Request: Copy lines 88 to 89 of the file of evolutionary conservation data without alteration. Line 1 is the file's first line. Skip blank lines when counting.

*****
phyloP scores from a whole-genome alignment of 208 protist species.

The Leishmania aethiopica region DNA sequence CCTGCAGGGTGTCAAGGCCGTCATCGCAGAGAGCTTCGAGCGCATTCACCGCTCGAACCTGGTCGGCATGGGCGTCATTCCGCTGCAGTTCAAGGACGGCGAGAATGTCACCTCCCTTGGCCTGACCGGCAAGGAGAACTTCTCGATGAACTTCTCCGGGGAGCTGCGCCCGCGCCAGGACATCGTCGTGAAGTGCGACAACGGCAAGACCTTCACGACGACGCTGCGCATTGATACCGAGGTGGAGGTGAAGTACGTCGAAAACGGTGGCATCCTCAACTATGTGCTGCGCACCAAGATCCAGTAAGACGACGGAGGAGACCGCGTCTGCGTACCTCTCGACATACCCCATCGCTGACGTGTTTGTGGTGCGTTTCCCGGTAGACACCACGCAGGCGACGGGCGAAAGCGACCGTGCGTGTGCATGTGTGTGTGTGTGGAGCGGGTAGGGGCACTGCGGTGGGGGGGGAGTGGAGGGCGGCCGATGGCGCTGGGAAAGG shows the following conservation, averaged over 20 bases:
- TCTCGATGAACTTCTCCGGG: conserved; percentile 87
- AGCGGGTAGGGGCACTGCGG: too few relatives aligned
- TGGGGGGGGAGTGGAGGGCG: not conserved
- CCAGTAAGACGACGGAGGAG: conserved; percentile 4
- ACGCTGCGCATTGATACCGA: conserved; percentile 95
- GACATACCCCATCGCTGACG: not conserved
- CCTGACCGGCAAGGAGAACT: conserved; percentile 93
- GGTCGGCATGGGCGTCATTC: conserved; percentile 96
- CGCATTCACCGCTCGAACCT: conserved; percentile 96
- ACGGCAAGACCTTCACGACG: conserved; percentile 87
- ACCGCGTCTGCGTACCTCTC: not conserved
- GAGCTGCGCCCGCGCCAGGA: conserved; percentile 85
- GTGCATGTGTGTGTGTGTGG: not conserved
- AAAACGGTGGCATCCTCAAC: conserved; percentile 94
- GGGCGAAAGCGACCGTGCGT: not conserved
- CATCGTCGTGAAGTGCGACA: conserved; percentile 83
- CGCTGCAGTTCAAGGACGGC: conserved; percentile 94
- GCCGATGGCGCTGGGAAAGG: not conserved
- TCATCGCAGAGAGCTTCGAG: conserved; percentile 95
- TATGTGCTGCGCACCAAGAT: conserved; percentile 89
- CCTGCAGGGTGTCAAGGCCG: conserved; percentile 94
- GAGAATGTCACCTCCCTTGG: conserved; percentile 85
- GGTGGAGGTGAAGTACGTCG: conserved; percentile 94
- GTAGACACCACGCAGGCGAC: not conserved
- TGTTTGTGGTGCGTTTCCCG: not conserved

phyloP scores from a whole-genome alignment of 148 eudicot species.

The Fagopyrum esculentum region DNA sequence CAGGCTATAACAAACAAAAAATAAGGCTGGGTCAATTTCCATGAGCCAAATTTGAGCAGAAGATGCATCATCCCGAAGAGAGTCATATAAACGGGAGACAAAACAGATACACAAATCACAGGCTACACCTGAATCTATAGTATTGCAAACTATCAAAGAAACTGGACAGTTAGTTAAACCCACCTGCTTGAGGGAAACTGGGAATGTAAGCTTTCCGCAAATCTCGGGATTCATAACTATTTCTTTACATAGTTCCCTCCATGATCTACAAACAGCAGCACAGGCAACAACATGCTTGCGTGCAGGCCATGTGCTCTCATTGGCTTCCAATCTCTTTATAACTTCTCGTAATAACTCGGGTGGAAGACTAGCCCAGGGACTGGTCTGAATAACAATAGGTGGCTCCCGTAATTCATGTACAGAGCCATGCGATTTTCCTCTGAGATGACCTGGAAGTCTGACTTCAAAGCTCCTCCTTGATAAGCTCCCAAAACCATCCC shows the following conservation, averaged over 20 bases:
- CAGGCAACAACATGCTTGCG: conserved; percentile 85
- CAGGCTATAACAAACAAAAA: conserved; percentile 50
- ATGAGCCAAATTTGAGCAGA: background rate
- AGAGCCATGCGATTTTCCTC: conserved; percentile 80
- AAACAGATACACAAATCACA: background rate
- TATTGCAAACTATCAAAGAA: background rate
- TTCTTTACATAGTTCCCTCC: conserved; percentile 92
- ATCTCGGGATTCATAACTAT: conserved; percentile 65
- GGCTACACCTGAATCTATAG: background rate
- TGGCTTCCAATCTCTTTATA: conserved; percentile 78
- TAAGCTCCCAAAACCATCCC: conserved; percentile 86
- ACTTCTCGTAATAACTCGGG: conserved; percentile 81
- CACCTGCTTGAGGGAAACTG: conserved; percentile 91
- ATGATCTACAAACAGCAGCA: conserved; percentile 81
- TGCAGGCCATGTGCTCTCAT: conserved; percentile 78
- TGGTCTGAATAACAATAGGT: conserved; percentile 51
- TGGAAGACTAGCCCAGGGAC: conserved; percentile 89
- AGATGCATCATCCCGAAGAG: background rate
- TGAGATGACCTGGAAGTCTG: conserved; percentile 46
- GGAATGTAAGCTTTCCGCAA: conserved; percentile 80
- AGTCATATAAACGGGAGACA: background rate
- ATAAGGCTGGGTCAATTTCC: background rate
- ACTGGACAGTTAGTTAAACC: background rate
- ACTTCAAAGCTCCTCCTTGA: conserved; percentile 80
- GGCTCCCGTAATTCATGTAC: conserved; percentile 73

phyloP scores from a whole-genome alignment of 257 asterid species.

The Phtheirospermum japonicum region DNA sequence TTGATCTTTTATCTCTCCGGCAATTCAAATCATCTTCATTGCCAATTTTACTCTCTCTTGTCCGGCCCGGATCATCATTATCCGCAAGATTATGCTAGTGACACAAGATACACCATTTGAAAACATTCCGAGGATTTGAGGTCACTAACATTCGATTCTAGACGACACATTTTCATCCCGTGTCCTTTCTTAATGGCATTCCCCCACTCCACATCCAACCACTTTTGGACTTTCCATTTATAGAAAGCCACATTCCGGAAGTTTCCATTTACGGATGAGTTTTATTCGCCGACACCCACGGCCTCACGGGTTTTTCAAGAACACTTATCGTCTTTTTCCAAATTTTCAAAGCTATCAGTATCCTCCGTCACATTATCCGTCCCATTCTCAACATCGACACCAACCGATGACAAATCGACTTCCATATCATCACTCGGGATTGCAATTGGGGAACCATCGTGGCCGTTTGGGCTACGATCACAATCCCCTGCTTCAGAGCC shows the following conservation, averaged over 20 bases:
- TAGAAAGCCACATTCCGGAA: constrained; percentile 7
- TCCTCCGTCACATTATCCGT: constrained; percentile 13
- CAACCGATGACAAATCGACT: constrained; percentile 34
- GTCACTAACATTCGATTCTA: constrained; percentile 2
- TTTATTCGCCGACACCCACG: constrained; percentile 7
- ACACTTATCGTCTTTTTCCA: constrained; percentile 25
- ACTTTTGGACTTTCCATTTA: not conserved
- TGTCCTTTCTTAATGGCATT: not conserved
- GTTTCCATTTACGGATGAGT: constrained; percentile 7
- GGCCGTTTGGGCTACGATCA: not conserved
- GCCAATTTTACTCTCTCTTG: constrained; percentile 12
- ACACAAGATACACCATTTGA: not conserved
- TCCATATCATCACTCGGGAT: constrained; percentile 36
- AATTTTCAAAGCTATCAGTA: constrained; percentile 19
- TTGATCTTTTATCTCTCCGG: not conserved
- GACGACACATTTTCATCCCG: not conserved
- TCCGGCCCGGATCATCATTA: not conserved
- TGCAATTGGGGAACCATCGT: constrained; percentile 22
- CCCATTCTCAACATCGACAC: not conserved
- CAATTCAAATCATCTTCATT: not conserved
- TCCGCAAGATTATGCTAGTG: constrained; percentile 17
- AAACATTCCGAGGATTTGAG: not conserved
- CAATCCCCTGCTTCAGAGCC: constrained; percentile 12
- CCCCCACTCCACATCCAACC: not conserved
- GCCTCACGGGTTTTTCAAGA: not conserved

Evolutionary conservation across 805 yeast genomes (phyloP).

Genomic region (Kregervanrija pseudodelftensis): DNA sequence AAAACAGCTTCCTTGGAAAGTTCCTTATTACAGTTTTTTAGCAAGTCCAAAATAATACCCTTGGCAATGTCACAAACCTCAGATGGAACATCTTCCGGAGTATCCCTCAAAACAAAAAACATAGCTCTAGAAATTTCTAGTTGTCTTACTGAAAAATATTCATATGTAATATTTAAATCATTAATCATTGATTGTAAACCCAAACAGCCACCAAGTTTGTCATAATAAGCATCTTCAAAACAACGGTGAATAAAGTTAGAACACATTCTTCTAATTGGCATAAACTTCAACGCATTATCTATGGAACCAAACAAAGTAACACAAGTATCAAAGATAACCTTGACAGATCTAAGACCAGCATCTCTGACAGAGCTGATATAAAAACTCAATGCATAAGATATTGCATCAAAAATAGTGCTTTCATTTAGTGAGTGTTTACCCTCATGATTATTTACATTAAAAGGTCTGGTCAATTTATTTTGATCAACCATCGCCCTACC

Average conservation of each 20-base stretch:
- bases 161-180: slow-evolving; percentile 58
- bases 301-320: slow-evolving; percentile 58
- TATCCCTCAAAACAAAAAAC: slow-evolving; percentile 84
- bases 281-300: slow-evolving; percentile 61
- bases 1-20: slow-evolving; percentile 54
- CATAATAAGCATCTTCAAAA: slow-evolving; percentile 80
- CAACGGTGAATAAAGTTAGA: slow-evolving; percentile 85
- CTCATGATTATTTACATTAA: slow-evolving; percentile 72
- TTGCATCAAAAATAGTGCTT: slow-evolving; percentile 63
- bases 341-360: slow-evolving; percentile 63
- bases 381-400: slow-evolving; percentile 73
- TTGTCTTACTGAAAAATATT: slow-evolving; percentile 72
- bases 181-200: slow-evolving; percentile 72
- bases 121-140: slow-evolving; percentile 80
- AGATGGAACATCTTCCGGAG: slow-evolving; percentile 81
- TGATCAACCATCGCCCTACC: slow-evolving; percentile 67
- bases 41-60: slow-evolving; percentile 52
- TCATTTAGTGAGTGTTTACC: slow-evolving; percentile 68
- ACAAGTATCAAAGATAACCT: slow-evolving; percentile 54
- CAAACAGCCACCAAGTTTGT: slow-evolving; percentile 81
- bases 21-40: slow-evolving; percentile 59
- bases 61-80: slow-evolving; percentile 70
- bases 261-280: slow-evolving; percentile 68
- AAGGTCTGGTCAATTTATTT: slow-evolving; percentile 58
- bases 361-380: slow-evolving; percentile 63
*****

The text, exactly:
- bases 281-300: slow-evolving; percentile 61
- bases 1-20: slow-evolving; percentile 54